‘Hundreds’ of Met Police officers are homophobic, sexist and racist – and getting away with it

A damning report has found hundreds of members of the Metropolitan Police Service should have been sacked following claims of homophobia, sexual misconduct, misogyny and racism being mishandled.

The interim report of misconduct procedures and culture in the Met has uncovered internal failings that have allowed corrupt officers to remain in post.

Met Police commissioner, Sir Mark Rowley, has said the findings showed hundreds of his officers should have been sacked. 

In the report, by Baroness Louise Casey, it revealed an example of one officer who faced 11 misconduct notices for allegations involving assault, sexual harassment and fraud. 

She has branded the current system as “not fit for purpose” and said the report “has to be a line in the sand moment”.

‘Systemic bias’

Casey was appointed last year after a string of scandals at the met, including the murder of Sarah Everard by serving Met police officer Wayne Couzens. 

The report highlighted misogyny and racial disparity across the force’s internal disciplinary system, with a “systemic bias” against Black and Asian.

According to the report, in 2021-22 Black officers and staff were 81 per cent more likely to than White officers to have misconduct allegations brought against them, while Asian officers were 55% more likely.

Casey states that these numbers showed a “long-standing issue and is clear evidence of systemic bias”.

Further findings showed 1,809 officers, 20 per cent of those facing allegations, had more than one complaint raised against them. 

Of this number 500 of the officers faced between three to five separate misconduct cases since 2013. 

‘Criminal behaviour’

The reports comes as the Met Police is investigating more than 600 domestic and sexual abuse allegations against its officers, the BBC has been told. 

Despite the startling numbers of misconduct Casey has said less than 1 per cent of officers facing multiple allegations had been dismissed from the force. 

One officer has continued to serve despite facing multiple serious allegations – including corruption, traffic offences and “failure to safeguard while off duty”.

Baroness Casey said: “We have heard repeatedly from colleagues that they feel and believe, and actually have given us case examples of where people are getting away both with misconduct but also criminal behaviour.”

Rowley admitted between 30 and 50 people are sacked a year for their behaviour, and this was not enough.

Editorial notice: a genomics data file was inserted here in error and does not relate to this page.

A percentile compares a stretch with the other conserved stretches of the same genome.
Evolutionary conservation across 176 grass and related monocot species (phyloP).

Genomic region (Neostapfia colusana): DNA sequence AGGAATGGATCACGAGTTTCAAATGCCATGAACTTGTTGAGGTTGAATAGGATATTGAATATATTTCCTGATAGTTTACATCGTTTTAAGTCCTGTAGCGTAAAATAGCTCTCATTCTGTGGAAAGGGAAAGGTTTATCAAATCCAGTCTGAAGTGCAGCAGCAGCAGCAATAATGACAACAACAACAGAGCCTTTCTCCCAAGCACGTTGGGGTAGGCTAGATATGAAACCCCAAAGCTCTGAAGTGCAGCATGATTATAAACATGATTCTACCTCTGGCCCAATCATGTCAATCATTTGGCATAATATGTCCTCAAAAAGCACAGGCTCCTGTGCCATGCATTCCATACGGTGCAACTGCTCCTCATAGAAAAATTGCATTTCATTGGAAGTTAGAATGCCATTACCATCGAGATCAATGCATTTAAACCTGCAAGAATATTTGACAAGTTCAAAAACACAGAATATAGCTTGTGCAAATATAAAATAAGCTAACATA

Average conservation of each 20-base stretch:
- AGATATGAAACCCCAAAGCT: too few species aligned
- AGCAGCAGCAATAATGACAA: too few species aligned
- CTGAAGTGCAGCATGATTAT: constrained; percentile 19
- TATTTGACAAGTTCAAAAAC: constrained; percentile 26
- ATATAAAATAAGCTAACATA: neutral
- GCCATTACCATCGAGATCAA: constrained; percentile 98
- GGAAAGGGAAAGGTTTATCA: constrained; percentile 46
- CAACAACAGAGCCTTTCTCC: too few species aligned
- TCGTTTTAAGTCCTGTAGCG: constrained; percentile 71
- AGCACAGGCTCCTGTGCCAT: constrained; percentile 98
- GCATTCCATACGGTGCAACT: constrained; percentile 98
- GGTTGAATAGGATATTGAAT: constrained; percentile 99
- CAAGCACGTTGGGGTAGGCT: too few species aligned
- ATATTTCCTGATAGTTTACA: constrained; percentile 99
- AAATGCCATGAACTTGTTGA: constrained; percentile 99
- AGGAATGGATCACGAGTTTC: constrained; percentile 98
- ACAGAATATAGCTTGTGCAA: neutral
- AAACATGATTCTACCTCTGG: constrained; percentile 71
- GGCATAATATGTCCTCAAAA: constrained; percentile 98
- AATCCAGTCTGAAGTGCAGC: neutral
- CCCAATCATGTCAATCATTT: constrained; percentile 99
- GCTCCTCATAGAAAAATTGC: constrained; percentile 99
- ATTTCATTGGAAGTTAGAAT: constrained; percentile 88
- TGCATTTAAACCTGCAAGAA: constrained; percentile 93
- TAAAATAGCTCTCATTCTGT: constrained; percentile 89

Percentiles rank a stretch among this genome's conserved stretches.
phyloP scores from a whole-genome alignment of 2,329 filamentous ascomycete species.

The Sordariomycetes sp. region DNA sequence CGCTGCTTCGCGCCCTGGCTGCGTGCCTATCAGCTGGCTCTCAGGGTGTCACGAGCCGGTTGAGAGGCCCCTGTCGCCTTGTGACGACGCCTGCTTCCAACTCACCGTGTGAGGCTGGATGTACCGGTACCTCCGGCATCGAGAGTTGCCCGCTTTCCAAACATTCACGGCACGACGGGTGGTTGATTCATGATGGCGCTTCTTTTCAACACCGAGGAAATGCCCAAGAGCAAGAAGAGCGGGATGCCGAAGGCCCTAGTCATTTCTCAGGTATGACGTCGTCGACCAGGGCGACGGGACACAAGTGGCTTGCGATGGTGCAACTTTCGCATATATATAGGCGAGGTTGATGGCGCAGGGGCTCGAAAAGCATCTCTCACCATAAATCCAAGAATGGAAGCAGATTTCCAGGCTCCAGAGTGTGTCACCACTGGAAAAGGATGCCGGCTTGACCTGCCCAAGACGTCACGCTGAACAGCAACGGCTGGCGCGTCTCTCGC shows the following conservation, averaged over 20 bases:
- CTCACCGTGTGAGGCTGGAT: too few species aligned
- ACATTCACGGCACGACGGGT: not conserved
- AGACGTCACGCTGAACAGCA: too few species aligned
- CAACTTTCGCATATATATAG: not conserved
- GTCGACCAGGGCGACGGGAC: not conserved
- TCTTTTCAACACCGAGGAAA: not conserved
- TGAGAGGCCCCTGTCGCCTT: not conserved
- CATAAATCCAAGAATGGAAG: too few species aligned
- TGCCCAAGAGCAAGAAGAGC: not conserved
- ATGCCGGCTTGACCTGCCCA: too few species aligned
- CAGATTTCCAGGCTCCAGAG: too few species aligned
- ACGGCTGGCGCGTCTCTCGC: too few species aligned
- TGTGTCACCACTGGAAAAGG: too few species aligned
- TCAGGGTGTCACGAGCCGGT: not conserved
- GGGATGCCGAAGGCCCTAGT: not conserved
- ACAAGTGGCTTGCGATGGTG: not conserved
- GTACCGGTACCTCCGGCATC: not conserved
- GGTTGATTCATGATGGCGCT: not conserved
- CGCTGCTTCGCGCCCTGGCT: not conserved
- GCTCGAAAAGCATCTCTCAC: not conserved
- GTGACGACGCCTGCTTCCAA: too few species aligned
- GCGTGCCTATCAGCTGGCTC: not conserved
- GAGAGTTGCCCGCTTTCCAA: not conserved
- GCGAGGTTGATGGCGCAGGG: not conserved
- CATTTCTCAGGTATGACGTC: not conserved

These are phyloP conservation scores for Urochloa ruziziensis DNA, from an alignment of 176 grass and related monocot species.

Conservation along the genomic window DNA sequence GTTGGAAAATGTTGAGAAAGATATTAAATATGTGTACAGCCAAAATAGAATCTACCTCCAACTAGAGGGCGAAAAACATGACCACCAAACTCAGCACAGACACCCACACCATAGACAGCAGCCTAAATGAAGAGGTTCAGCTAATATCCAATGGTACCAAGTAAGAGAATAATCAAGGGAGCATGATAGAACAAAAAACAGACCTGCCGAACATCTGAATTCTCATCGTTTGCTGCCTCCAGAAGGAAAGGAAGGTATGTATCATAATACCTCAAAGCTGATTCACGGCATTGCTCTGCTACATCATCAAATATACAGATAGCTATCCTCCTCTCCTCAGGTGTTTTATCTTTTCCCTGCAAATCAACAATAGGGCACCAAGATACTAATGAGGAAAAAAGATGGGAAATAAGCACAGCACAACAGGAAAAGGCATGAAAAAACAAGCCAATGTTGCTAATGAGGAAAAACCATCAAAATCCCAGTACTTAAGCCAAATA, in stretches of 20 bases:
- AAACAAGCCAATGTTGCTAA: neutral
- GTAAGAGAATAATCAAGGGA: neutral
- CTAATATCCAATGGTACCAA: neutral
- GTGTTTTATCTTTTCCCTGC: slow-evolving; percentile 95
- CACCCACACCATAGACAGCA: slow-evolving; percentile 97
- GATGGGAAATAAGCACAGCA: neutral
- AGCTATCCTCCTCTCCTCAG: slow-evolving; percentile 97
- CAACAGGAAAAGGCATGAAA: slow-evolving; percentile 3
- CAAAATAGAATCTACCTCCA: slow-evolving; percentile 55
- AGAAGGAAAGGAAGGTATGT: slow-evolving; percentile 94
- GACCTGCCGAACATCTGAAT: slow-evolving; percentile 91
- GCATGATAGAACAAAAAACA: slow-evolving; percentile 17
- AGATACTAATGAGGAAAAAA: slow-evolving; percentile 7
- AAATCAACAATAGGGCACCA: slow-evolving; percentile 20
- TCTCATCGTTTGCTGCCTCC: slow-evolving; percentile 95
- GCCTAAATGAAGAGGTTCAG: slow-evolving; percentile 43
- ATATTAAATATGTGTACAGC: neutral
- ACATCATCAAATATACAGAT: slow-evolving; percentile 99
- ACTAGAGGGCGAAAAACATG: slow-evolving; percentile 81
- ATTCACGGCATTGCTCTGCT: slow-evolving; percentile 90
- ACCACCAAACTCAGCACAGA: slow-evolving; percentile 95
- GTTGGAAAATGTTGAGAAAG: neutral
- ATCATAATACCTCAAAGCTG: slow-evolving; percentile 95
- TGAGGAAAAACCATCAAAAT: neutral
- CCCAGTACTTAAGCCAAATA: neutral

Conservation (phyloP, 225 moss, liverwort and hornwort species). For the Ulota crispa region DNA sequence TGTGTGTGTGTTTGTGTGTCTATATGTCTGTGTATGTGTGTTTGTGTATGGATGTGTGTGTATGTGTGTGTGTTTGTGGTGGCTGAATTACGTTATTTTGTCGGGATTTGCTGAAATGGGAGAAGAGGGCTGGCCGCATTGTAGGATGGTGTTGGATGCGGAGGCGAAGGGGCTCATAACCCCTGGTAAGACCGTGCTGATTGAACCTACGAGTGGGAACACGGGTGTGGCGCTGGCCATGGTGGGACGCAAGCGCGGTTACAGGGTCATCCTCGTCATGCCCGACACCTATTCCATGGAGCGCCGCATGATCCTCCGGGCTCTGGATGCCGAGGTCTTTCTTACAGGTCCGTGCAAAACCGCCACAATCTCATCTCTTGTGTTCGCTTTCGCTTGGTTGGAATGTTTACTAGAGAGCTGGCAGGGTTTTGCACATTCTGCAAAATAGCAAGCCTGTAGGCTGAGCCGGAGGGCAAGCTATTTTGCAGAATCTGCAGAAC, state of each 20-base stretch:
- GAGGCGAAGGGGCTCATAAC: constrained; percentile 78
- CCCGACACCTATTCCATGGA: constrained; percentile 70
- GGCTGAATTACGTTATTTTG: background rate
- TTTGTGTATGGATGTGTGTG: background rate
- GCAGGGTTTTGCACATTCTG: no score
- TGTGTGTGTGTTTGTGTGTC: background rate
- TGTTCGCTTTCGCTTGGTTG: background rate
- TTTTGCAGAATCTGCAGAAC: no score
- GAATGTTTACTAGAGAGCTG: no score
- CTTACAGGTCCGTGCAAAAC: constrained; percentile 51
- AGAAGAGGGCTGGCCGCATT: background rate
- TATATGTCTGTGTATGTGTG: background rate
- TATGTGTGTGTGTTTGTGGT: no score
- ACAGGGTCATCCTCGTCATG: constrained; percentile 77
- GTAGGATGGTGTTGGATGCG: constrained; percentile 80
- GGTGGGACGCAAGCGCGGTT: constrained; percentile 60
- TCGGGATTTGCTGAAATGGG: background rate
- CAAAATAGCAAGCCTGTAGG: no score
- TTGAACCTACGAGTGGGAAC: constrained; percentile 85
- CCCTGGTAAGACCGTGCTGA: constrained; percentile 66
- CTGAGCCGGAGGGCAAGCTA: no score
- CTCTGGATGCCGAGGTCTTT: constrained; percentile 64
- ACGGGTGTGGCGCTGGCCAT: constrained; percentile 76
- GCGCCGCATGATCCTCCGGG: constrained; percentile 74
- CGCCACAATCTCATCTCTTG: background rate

“There must be hundreds of people who shouldn’t be here who should have been thrown out,” he said. 

‘I am sorry to those we have let down’

In a written response to the report Rowley said he was “appalled by the extent of the findings you expose”.

“You uncover painful experiences from those within out ranks who have suffered discrimination and hate from our colleagues, only to have their hurt compounded by a weak response from the organisation. This cannot continue.”

“I am sorry to those we have let down: both the public and our honest and dedicated officers.”

The report was commissioned following the rape, kidnap and murder of Sarah Everard by serving Met Police officer Wayne Couzens in March last year.

Couzens was handed a whole-life order at the Old Bailey on 30 September 2021.

Everad’s death was met with widespread shock and Couzens misuse of his role has led society to further mistrust the Met.

During the course of the investigation into the 33 year old’s death it was discovered that Couzens had exchanged “discriminatory” messages with other police officers in a WhatsApp group in 2019.

The messages were found to be misogynistic, racist and homophobic in nature, according to the Daily Mail.

Another failing that haunts the LGBTQ+ community is the handling of the Stephen Port case. 

Port killed at least four men over the course of 16 months between 2014 and 2015. He targeted his victims, who he drugged, raped, and then killed, after matching with them on queer dating apps such as Grindr.

Met Police officers involved in the Port case were put under investigation after reportedly refusing to answer questions in interviews with the Independent Office of Police Conduct (IOPC). 

Port was finally sentenced to life imprisonment in 2016 but the police department has been heavily criticised for its alleged malpractice during the initial investigation.

Most recently the Met was hit with renewed criticism after announcing it will compensate the families of three of the four men who were killed by Port, reportedly without first informing them.